Organization for Standardization (ISO) is a worldwide federation of national
standards bodies from some 130 countries, one from each country.
ISO is a non-governmental
organization established in 1947. The mission of ISO is to promote the
development of standardization and related activities in the world with a view
to facilitating the international exchange of goods and services, and to
developing cooperation in the spheres of intellectual, scientific, technological
and economic activity.
work results in international agreements which are published as International
The existence of
non-harmonized standards for similar technologies in different countries or
regions can contribute to so-called "technical barriers to trade".
Export-minded industries have long sensed the need to agree on world standards
to help rationalize the international trading process. This was the origin of
the establishment of ISO.
standardization is well-established for many technologies in such diverse fields
as information processing and communications, textiles, packaging, distribution
of goods, energy production and utilization, shipbuilding, banking and financial
services. It will continue to grow in importance for all sectors of industrial
activity for the foreseeable future.
The main reasons are:
progress in trade liberalization
Today's free-market economies increasingly encourage diverse sources of supply and provide opportunities for expanding markets. On the technology side, fair competition needs to be based on identifiable, clearly defined common references that are recognized from one country to the next, and from one region to the other. An industry-wide standard, internationally recognized, developed by consensus among trading partners, serves as the language of trade.
No industry in today's world can truly claim to be completely independent of components, products, rules of application, etc., that have been developed in other sectors. Bolts are used in aviation and for agricultural machinery; welding plays a role in mechanical and nuclear engineering, and electronic data processing has penetrated all industries. Environmentally friendly products and processes, and recyclable or biodegradable packaging are pervasive concerns.
The computer industry offers a good example of technology that needs quickly and progressively to be standardized at a global level. Full compatibility among open systems fosters healthy competition among producers, and offers real options to users since it is a powerful catalyst for innovation, improved productivity and cost-cutting.
standards for emerging technologies
Standardization programmes in completely new fields are now being developed. Such fields include advanced materials, the environment, life sciences, urbanization and construction. In the very early stages of new technology development, applications can be imagined but functional prototypes do not exist. Here, the need for standardization is in defining terminology and accumulating databases of quantitative information.
Development agencies are increasingly recognizing that a standardization infrastructure is a basic condition for the success of economic policies aimed at achieving sustainable development. Creating such an infrastructure in developing countries is essential for improving productivity, market competitiveness, and export capability.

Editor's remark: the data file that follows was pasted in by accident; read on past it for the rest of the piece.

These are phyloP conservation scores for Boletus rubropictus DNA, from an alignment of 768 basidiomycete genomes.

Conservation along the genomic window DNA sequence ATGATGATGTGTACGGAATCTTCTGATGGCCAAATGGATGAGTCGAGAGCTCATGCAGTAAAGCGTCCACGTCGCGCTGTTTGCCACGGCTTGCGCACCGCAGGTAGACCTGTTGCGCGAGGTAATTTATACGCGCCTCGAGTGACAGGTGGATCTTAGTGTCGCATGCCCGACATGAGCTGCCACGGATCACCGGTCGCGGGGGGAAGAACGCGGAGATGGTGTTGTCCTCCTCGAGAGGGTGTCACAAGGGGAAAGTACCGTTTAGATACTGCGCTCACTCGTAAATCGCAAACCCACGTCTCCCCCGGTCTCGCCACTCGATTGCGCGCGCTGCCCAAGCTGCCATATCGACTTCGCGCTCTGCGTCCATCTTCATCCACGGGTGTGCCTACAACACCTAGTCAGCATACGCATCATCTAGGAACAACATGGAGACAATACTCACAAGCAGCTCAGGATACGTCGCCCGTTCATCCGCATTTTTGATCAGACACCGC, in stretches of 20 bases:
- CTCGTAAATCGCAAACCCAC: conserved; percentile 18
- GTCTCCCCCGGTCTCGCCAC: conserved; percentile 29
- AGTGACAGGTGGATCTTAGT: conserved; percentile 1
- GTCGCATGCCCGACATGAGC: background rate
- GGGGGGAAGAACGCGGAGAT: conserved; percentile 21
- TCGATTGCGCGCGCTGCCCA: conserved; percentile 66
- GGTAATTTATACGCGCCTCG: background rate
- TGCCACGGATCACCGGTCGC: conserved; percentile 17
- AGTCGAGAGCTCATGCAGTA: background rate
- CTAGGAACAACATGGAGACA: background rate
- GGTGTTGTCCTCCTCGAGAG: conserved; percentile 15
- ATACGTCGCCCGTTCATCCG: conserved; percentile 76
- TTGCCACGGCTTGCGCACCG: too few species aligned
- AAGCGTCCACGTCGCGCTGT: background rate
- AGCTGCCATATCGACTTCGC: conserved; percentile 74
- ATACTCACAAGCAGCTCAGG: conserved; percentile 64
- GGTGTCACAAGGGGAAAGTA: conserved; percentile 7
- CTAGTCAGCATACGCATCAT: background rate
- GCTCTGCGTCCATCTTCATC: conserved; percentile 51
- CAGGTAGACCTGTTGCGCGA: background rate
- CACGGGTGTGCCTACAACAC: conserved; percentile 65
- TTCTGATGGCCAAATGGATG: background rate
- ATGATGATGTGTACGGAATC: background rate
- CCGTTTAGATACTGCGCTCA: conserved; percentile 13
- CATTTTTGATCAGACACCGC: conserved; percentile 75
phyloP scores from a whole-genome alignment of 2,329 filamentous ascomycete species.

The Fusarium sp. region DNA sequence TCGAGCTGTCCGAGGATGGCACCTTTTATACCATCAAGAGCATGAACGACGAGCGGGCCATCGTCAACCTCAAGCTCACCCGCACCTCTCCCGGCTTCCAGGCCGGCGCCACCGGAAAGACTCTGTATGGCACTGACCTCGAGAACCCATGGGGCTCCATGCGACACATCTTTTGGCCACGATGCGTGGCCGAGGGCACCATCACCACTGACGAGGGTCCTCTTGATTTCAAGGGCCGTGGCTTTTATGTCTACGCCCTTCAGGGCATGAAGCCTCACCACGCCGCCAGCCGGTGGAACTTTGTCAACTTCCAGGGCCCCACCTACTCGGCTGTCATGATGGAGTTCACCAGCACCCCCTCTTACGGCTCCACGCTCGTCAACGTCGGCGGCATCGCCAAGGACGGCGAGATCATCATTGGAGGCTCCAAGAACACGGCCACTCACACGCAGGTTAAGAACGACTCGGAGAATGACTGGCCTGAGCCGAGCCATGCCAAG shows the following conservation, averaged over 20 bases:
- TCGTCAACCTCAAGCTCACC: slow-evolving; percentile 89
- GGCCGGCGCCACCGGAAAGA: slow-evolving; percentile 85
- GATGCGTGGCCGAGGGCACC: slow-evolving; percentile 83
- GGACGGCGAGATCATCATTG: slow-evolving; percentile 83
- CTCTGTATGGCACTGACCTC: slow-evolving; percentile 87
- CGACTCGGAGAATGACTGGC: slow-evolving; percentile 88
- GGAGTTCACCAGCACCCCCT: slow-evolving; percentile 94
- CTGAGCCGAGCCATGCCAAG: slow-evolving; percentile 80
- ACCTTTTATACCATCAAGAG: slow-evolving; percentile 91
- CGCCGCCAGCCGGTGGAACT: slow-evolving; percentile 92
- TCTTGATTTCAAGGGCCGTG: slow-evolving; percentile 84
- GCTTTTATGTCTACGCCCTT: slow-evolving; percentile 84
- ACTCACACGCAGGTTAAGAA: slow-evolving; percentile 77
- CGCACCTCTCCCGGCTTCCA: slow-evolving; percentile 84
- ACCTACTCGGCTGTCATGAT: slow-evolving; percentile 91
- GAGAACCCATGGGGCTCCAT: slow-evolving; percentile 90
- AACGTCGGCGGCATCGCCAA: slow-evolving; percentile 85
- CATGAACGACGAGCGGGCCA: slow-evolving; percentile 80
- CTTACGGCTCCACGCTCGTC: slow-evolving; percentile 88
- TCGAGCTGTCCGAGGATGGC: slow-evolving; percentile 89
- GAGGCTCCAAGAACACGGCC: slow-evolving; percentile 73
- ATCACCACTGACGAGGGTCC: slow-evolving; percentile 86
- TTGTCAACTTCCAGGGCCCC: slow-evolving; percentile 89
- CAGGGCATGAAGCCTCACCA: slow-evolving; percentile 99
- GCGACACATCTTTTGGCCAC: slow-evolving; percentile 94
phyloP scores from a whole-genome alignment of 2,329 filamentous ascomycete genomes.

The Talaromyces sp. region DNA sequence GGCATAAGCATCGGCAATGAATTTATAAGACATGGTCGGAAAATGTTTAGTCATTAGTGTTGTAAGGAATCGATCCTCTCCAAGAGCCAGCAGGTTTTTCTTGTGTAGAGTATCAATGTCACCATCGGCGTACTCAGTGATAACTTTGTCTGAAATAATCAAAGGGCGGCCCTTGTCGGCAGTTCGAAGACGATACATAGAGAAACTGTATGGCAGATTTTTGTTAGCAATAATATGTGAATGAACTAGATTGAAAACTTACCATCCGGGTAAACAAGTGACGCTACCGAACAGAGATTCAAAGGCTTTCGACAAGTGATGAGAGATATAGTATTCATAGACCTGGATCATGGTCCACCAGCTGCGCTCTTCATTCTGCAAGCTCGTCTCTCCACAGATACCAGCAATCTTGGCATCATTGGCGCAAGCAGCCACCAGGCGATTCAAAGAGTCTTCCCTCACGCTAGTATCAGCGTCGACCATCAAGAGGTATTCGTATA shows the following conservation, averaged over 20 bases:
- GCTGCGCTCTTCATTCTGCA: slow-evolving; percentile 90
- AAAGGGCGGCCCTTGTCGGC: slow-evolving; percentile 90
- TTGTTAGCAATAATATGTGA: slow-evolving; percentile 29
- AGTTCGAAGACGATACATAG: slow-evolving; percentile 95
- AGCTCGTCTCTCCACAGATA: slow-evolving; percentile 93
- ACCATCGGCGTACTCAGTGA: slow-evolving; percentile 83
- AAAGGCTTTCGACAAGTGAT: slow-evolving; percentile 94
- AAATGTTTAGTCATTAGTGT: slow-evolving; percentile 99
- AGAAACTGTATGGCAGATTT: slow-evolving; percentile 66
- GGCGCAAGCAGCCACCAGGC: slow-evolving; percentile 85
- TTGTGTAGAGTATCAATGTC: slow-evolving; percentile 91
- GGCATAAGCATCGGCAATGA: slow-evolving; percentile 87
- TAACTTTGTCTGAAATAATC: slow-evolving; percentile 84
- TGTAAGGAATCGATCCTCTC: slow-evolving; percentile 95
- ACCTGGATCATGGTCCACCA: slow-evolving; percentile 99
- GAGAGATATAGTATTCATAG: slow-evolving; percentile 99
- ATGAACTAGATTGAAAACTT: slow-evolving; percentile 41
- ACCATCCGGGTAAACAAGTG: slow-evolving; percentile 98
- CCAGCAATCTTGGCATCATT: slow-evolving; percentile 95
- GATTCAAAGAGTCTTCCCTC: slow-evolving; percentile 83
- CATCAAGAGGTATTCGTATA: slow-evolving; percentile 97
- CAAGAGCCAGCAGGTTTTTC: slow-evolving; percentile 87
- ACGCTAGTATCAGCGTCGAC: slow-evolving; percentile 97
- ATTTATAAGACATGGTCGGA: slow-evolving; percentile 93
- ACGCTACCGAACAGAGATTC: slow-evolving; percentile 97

is a condition existing within a particular industrial sector when the large
majority of products or services conform to the same standards. It results from
consensus agreements reached between all economic players in that industrial
sector - suppliers, users, and often governments. They agree on specifications
and criteria to be applied consistently in the choice and classification of
materials, the manufacture of products, and the provision of services. The aim
is to facilitate trade, exchange and technology transfer through:
product quality and reliability at a reasonable price;
health, safety and environmental protection, and reduction of waste;
compatibility and interoperability of goods and services;
for improved usability;
in the number of models, and thus reduction in costs;
distribution efficiency, and ease of maintenance.
more confidence in products and services that conform to International
Standards. Assurance of conformity can be provided by manufacturers'
declarations, or by audits carried out by independent bodies.
standards are developed according to the following principles:
The views of all interests are taken into account: manufacturers, vendors and users, consumer groups, testing laboratories, governments, engineering professions and research organizations.
Global solutions to satisfy industries and customers worldwide.
International standardization is market-driven and therefore based on voluntary involvement of all interests in the market-place.
are three main phases in the ISO standards development process.
need for a standard is usually expressed by an industry sector, which
communicates this need to a national member body. The latter proposes the new
work item to ISO as a whole. Once the need for an International Standard has
been recognized and formally agreed, the first phase involves definition of the
technical scope of the future standard. This phase is usually carried out in
working groups which comprise technical experts from countries interested in the
agreement has been reached on which technical aspects are to be covered in the
standard, a second phase is entered during which countries negotiate the
detailed specifications within the standard. This is the consensus-building
final phase comprises the formal approval of the resulting draft International
Standard (the acceptance criteria stipulate approval by two-thirds of the ISO
members that have participated actively in the standards development process,
and approval by 75 % of all members that vote), following which the agreed text
is published as an ISO International Standard.